I knew I’d be in trouble when I branched off the Tamagawa for the Asagawa — I was turning into the wind. It was actually fine for the first 5km or so, and the wind was clearing the air, providing a fine view of Fujisan at the end of the winding river.

Fujisan over the Asakawa

Blurry digitally zoomed image of Fujsan behind apartment buildings
High quality zoom Fuji

But for the next 10km or so, I was truly heading directly upwind. I had enough power that my speed stayed just below 20km/h, but it should have been 25 or better. I continued on, not knowing if I’d be able to climb Otarumi Touge or just reach Takaosan, but knowing I was enjoying the ride and wasn’t ready to pack it in yet.

Takaosan Guchi

After a couple of onigiri stops, I reached Takaosan. There were not as many cyclists as I’d expected. (There was a young amateur on the sidewalk beside me who eventually made better time by cruising through stoplights, etc.) I was thinking how to proceed. There was a small derailleur problem on the rear, where it would try to jump up a gear for one specific cog, and I thought about stopping at the usual convenience store. The bike stands there would let me easily run through the gears as I adjusted the cable tension.

But I took stock of my situation, including the aching in my thighs from the battle upwind, and the remaining onigiri and Snickers bar in my bag (meaning I didn’t have to stop for supplies). I looked at the sky, and saw a threat of a rerun of yesterday’s guerilla rain. And so I decided to visit Takaosan Guchi, get a photo or two, and start on my way home. In the end I’d still get 100km, my overriding goal for the day.

Selfie of cyclist in shades and mask in front of cable car entrance for Takaosan
Rain starting at Takaosan Guchi

Photo montage of statue of flying squirrel and waterfall in shrine
Flying squirrel and shrine

Right on schedule, the rain started as I arrived at Takaosan Guchi, wending my way on foot through surprising crowds (considering we’re under an emergency declaration). I took a moment for a selfie and then to photograph a nearby shrine, then made my way back to the road to return home.

Ride with the wind

On my way home I was riding not only downstream (and hence slightly downhill), but also with the wind. I was flying, regularly going above 30km/h with hardly any effort, and posted a few 5km times at 11 minutes or better. I left behind the few sprinkles of rain I’d encountered at Takaosan and the sun emerged again from the clouds. Aside from an encounter or two with pedestrians and other cyclists, it seemed that hardly any time passed before I was back at the Tamagawa and pulling into a park for the final onigiri. I checked the time and messaged Nana that I would be home about 3:30.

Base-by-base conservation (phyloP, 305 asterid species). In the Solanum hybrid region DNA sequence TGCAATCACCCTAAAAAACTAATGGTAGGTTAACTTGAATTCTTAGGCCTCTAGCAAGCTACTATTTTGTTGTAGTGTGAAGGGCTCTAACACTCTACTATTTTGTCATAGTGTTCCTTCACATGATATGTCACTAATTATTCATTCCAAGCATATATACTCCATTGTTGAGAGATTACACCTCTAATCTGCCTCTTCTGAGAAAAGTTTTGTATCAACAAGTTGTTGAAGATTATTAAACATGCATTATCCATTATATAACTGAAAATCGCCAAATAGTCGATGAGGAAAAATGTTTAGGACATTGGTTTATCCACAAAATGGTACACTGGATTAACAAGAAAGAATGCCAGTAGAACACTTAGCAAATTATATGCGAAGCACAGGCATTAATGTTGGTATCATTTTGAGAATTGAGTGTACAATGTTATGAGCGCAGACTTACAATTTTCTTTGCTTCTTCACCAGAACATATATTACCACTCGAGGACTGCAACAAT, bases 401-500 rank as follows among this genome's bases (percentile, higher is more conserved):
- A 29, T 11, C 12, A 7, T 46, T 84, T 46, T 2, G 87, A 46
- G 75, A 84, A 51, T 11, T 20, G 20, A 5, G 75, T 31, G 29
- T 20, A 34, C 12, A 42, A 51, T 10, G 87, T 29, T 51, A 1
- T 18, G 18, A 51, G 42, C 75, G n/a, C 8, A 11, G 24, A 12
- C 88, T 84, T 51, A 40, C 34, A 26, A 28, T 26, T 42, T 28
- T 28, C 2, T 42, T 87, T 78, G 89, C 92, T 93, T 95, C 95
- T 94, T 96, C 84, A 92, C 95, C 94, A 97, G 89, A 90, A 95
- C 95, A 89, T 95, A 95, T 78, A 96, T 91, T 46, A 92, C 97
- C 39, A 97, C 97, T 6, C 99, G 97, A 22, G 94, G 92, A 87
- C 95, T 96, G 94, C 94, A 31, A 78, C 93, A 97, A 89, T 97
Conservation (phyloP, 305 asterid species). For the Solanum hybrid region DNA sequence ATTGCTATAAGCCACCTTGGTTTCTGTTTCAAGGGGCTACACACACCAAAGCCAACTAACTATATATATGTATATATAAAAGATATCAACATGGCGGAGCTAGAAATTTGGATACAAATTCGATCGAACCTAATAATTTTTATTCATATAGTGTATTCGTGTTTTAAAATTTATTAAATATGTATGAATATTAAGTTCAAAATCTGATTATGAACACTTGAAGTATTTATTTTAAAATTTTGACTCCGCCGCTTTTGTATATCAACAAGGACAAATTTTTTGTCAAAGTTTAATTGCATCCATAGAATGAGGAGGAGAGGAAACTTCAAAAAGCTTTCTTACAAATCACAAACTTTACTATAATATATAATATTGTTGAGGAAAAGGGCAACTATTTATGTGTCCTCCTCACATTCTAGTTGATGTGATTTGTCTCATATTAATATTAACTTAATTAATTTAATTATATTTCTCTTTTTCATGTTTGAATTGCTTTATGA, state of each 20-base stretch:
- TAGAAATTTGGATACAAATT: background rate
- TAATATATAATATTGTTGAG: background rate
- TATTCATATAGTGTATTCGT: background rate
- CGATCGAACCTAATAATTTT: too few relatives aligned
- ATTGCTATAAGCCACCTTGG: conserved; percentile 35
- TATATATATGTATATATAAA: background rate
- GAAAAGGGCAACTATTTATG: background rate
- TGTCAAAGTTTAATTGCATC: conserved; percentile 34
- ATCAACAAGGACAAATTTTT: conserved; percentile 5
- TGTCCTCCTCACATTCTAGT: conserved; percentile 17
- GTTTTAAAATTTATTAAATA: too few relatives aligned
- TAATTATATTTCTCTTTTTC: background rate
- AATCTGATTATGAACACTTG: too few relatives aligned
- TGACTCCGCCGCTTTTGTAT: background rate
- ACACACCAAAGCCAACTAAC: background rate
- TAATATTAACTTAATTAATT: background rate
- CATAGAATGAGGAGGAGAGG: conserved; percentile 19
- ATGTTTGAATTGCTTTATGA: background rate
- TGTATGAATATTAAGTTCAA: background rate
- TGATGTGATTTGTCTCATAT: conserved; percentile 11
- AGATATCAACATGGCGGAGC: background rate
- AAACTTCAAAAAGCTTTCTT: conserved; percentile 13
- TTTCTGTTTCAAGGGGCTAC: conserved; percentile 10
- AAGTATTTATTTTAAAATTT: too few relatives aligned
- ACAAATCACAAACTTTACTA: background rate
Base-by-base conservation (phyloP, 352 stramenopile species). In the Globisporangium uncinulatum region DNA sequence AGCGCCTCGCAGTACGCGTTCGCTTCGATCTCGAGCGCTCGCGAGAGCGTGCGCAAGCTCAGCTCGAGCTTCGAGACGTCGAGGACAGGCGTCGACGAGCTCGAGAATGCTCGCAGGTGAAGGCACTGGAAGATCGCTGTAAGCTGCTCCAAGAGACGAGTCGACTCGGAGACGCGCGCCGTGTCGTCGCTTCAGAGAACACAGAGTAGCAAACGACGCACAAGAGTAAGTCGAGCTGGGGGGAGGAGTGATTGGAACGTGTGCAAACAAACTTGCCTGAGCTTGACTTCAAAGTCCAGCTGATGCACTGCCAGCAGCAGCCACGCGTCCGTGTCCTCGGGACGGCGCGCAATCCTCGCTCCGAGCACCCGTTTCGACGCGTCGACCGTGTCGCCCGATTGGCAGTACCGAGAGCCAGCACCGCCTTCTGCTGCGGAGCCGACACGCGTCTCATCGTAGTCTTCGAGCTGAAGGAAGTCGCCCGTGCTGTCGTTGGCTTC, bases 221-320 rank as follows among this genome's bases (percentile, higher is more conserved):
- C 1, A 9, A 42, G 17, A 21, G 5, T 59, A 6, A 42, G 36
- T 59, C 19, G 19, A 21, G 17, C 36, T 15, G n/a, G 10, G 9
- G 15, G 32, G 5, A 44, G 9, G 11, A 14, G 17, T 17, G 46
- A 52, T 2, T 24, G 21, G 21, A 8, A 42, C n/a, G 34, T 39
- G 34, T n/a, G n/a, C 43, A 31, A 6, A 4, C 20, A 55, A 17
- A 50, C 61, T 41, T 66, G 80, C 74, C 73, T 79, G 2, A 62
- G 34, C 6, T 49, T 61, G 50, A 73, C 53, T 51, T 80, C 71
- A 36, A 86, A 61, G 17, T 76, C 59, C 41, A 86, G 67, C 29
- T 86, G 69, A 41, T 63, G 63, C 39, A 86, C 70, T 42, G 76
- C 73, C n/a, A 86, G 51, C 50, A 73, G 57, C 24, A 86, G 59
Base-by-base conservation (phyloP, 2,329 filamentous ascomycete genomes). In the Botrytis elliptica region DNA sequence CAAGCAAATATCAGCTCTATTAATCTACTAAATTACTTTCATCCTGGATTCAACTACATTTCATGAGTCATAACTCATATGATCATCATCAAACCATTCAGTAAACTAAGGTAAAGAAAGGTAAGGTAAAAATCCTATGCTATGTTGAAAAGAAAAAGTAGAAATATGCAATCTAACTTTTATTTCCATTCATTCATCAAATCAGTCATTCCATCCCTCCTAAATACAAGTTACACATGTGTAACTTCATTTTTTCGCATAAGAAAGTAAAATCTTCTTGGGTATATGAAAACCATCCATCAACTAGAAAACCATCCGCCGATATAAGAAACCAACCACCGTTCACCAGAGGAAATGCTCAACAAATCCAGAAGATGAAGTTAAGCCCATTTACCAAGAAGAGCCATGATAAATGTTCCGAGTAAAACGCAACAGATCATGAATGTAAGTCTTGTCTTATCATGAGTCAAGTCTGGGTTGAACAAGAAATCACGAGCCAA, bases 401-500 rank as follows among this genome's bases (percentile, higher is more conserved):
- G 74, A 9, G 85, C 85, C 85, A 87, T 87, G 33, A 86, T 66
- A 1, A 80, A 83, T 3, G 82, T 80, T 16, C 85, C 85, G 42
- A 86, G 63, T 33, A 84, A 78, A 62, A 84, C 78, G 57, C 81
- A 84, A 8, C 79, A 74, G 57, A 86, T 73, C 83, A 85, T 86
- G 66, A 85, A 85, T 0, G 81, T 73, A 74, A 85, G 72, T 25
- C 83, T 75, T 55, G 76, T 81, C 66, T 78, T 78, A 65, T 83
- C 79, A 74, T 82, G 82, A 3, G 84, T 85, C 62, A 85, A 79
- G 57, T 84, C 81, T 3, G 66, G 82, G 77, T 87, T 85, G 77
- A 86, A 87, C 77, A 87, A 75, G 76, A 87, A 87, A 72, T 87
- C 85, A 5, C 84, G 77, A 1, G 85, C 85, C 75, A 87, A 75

Living for the city

With 15km to go, I was back in city traffic. Usually it’s a struggle at this point, both to scale the few remaining climbs (such as they are) on the way home and to keep up my average pace in the face of traffic. Today, despite thick traffic, I watched in disbelief as my average pace actually improved from the high 15s to more than 16km/h. I can only imagine that the holiday-timed lights were with me, and I was able to work my way beside a lot of the thickest of the traffic. Also, I made pretty good time up those climbs despite the aching of my thighs.

I messaged Nana that I was home and descended to the cycle parking. In addition to the shifting problem mentioned, there was some noise on the way home that I haven’t yet identified. But I was too tired to deal with bringing Kuroko up the elevator just then. I parked her in the basement. The moment I dismounted, my thighs and one calf cramped. I walked the cramps off, got into the elevator, and then started the bath as soon as I got in the door.

I’m exhausted, totally done in, but I love it.

GPS record of cycle ride
Refused at the gate